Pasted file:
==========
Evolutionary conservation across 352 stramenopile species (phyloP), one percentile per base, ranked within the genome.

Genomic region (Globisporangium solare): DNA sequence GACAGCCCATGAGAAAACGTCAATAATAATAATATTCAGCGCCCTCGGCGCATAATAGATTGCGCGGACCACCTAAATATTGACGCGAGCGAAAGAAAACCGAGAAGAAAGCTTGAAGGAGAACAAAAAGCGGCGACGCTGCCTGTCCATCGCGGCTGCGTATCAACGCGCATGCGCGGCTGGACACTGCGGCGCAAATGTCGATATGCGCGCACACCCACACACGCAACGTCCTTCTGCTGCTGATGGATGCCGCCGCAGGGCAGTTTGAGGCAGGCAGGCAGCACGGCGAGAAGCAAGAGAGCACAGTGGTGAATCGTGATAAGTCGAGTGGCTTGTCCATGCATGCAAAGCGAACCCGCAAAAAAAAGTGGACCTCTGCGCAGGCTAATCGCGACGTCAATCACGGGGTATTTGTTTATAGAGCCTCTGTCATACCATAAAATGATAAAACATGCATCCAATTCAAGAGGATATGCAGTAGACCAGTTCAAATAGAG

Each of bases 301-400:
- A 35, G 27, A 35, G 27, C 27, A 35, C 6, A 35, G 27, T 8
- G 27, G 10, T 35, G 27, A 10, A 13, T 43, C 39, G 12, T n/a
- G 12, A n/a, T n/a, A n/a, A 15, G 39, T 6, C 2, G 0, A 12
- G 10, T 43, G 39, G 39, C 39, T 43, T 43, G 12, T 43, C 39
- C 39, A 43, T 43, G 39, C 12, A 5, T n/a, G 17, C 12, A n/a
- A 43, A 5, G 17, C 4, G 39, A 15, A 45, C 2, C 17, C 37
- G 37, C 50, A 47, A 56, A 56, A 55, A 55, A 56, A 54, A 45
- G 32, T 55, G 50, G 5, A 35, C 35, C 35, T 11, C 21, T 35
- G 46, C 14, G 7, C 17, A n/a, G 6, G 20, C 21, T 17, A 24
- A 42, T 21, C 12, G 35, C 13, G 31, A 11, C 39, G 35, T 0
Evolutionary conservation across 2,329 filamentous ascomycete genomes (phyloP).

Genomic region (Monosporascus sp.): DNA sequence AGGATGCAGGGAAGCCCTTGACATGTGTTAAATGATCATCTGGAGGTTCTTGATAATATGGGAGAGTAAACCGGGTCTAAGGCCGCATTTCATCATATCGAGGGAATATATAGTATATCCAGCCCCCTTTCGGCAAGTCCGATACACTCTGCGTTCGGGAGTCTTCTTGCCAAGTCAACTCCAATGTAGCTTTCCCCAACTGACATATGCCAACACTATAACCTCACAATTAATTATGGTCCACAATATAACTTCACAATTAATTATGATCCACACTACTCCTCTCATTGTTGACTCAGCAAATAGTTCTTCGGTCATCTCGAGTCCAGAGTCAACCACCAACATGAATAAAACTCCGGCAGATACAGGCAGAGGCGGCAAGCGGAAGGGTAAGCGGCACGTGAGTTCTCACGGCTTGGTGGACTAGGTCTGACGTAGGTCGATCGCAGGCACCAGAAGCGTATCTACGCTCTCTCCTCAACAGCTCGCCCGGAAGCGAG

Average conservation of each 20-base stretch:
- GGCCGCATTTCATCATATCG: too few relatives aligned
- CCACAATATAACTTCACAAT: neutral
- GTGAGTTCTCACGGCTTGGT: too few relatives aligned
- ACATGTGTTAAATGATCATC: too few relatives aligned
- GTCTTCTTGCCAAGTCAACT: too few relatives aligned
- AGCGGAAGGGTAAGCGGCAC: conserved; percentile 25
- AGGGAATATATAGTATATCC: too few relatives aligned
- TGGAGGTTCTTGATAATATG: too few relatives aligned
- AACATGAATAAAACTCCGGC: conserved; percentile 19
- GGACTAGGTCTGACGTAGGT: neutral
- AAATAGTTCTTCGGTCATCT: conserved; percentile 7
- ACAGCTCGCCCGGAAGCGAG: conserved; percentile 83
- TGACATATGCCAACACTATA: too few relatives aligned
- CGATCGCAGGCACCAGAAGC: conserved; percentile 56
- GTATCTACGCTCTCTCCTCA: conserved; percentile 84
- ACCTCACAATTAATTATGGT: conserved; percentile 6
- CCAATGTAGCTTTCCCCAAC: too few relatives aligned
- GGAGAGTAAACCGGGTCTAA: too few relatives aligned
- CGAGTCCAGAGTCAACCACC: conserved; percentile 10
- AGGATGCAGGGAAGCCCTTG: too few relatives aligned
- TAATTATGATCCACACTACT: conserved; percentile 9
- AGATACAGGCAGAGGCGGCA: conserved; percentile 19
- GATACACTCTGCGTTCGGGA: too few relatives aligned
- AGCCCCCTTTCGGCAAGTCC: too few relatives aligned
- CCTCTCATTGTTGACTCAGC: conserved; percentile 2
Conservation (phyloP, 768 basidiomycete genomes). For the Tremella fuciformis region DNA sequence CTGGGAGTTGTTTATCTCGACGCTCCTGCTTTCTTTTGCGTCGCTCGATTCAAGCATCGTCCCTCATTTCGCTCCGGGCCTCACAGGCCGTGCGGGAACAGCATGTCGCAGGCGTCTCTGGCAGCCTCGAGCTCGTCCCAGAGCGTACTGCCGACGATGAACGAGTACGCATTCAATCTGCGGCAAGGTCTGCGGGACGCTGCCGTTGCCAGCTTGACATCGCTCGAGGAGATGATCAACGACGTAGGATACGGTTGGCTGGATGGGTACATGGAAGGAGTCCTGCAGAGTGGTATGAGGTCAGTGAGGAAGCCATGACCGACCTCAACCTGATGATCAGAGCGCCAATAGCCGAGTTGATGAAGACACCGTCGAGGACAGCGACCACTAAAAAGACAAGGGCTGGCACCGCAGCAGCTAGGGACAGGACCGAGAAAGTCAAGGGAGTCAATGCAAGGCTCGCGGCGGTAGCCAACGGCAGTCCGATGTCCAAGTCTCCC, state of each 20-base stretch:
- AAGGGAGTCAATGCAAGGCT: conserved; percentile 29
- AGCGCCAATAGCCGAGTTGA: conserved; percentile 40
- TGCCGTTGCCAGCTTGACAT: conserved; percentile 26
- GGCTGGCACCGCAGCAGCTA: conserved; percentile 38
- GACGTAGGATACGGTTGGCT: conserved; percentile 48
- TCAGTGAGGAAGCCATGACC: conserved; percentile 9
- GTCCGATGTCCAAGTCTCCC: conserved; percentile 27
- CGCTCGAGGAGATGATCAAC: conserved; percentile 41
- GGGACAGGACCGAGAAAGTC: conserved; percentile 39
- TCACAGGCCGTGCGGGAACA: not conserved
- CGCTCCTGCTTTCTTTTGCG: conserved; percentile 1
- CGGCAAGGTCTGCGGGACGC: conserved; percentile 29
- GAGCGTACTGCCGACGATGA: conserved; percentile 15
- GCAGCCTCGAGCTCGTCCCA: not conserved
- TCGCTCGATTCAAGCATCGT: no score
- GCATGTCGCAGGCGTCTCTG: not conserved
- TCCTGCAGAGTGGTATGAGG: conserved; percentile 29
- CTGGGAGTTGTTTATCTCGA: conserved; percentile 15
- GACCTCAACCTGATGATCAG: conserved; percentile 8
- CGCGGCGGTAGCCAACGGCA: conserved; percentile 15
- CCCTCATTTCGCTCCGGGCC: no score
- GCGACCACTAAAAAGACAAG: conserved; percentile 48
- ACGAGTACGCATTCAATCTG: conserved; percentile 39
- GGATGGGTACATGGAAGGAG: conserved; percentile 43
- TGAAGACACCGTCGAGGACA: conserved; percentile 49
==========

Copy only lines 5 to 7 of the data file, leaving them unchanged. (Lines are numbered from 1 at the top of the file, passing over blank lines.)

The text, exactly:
- G 27, G 10, T 35, G 27, A 10, A 13, T 43, C 39, G 12, T n/a
- G 12, A n/a, T n/a, A n/a, A 15, G 39, T 6, C 2, G 0, A 12
- G 10, T 43, G 39, G 39, C 39, T 43, T 43, G 12, T 43, C 39